Sloop 3 9 1 14(2) 12/40/2 4 4 8/2/2 Small combat vessels with great maneuverability and a small, but useful, array of cannon. They are capable of outmaneuvering larger vessels, and are fast enough to catch small vessels. Exceptionally easy to use, they are favored by many nations.
Sloop Of War 3 9 1 14(4) 15/50/0 5 6 14/2/3
Royal Sloop 3 9 1 14(4) 20/65/4 6 8 18/4/4
Coastal Barque 2 7 1 16(2) 12/40/4 6 4 9/2/2 The smallest trading vessels available, these ships display interesting sailing characteristics for their size, and can escape combat with many larger ships. Largely unsuitable for combat use, they can serve as auxiliary craft due to their cargo capacity and speed.
Barque 2 7 0 16(2) 15/50/4 7 6 12/3/3
Ocean Barque 2 7 1 16(2) 20/65/4 8 6 13/3/3
Fluyt 2 6 -1 16(4) 8/25/2 8 2 8/1/2 Slow mid-sized trading vessels, used mostly by the Vendel. Ungainly and relatively weak in firepower, these ships are often seen as easy prey to both pirates and raiders. They have high cargo capacity and require small crews, resulting in maximum profit.
Large Fluyt 1 6 -1 18(4) 12/40/4 10 4 14/2/3
West Indiaman 1 6 -2 18(4) 15/50/6 12 6 18/3/4
Brigantine 2 8 0 18(4) 20/65/2 6 8 20/3/5 Mid-sized combat vessels able to take on any other ship, using either good maneuverability or formidable firepower, as required. With ample cargo space and reasonable speed, they are also useful as trade ships for more dangerous waters.
Brig 2 8 0 18(4) 23/75/2 7 8 21/4/5
Brig Of War 1 8 0 18(6) 30/100/2 8 12 30/5/7
Merchantman 1 7 -2 16(4) 20/65/6 10 6 16/3/4 Common mid-sized trading vessels with a good defensive array of cannons. Considered prey by most combat vessels, these ships can often put a dent in attackers, but are unlikely to outmaneuver or escape any but the slowest opponents.
Large Merchantman 1 7 -2 18(4) 20/65/8 12 8 22/4/5
East Indiaman 1 7 -2 18(4) 23/75/10 14 8 23/5/5
Trade Galleon 1 6 -2 18(4) 15/50/8 12 8 21/4/5 These massive trading vessels are used as general-purpose trade ships by the Castillians, their gigantic cargo holds often containing great riches. While their broadsides can be threatening, they are too slow and ungainly to put these to good use in most situations.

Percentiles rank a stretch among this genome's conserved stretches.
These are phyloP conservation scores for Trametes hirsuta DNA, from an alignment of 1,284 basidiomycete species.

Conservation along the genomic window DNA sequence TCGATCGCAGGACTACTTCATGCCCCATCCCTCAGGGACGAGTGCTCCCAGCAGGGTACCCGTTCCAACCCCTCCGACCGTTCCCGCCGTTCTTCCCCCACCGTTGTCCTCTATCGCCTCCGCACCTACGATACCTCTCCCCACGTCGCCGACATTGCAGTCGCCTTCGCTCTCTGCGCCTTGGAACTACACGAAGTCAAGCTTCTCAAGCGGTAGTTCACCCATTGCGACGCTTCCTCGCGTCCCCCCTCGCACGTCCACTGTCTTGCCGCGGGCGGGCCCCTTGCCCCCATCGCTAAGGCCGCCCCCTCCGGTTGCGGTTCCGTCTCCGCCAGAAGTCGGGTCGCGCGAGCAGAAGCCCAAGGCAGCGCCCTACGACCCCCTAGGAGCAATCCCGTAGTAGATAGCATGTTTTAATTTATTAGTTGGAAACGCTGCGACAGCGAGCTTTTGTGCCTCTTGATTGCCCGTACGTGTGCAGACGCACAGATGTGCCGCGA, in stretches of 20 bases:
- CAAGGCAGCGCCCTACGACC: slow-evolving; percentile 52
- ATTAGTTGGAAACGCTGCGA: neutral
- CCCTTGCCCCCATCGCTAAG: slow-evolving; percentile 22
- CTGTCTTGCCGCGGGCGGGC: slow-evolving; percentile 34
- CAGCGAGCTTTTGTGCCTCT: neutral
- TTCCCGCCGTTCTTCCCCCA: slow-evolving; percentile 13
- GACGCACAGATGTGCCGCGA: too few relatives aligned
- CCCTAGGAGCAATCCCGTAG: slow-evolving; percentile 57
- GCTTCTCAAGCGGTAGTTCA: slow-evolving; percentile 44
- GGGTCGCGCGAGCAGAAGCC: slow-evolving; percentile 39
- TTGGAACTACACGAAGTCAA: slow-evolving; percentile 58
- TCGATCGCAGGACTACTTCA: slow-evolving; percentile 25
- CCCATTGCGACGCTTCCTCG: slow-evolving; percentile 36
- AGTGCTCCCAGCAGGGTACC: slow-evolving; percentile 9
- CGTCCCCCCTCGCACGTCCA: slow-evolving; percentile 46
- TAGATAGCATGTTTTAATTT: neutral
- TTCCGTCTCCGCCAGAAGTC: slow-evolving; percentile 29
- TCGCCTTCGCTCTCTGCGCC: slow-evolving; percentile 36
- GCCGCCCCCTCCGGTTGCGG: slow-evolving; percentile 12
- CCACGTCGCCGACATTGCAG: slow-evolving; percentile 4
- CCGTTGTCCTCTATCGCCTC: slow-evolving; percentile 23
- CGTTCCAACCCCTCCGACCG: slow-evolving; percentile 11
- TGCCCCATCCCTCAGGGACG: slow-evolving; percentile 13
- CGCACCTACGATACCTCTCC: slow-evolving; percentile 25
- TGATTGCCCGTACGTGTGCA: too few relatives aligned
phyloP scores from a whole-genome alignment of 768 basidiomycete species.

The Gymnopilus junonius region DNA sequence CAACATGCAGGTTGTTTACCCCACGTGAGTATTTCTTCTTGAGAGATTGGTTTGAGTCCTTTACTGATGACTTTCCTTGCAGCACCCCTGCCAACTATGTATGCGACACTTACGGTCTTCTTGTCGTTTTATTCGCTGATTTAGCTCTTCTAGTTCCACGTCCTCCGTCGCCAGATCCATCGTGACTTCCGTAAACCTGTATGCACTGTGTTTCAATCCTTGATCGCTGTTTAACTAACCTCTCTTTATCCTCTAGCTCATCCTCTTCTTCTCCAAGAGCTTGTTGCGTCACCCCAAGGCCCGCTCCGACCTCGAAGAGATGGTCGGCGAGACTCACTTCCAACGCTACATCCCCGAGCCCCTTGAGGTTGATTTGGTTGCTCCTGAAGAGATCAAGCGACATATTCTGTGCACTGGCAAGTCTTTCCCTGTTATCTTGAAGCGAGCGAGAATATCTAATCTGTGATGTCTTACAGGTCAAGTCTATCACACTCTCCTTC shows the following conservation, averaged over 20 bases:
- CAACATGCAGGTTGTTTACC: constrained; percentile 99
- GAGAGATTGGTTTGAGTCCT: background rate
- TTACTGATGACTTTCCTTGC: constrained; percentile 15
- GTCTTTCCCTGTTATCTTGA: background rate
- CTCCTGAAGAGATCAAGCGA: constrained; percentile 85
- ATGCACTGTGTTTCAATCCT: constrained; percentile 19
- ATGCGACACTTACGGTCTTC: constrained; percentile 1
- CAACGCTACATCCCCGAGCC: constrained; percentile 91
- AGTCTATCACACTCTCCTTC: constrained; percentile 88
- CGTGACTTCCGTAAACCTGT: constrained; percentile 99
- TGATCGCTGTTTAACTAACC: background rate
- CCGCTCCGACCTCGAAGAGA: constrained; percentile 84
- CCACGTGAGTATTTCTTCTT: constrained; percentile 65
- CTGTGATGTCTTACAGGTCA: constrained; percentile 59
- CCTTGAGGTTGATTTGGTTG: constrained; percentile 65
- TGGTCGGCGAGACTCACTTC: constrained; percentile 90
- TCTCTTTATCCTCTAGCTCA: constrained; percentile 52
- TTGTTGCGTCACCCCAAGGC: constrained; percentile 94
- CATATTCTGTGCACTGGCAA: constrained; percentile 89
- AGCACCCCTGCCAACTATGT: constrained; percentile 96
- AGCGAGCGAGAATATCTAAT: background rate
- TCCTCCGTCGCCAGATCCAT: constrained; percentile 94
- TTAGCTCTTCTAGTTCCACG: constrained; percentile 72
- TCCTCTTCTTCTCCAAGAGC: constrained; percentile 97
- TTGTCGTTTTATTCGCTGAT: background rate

Royal Galleon 1 6 -2 20(6) 23/75/16 13 12 35/6/8
Treasure Galleon 1 6 -2 20(6) 30/100/6 14 16 36/6/9
Fast Galleon 2 7 -1 20(6) 24/80/4 8 8 28/5/7 Heavy combat vessels used by Castile to protect their trade routes and assault hunt other ships. Combat Galleons pack a lot of firepower, though their slow turning rate can make those cannons difficult to use properly.
War Galleon 1 7 -1 20(6) 30/100/4 9 12 33/6/8
Flag Galleon 1 7 -1 22(8) 38/125/8 10 20 43/7/10
Frigate 2 9 -1 20(6) 30/100/4 8 12 40/6/10 These vessels are classic warships, through and through. The most heavily armed ships on the high seas, these vessels are feared by their opponents. Fast, tough and deadly, their extravagant cost remains their one true drawback.
Large Frigate 2 9 -1 22(8) 38/125/6 9 20 45/7/11
Ship Of The Line 1 9 -1 24(8) 45/150/6 10 24 50/8/12

Edges and Hindrances

As with characters, ships have personalities, strengths, and weaknesses. In game terms, ships can have Ship Edges and Hindrances. Ships receive 1 free Ship Edge, chosen by the GM. He can then assign Ship Hindrances to buy more Edges. Just like character Hindrances, a Major Hindrance earns the ship 2 points and each Minor Hindrance earns a ship 1 point. A ship may have a maximum of one Major and two Minor Hindrances. Edges cost 2 points each. Unless otherwise stated, an Edge or Hindrance may only be taken once per ship.

Ships can be given Edges during game play without taking Hindrances. A character may forfeit one of his character’s advancements to buy his ship an Edge. The downside is that if the ship is sunk, the hero has lost an advancement. Some Hindrances can be bought off during play.


Conquest of the New World DSMfive DSMfive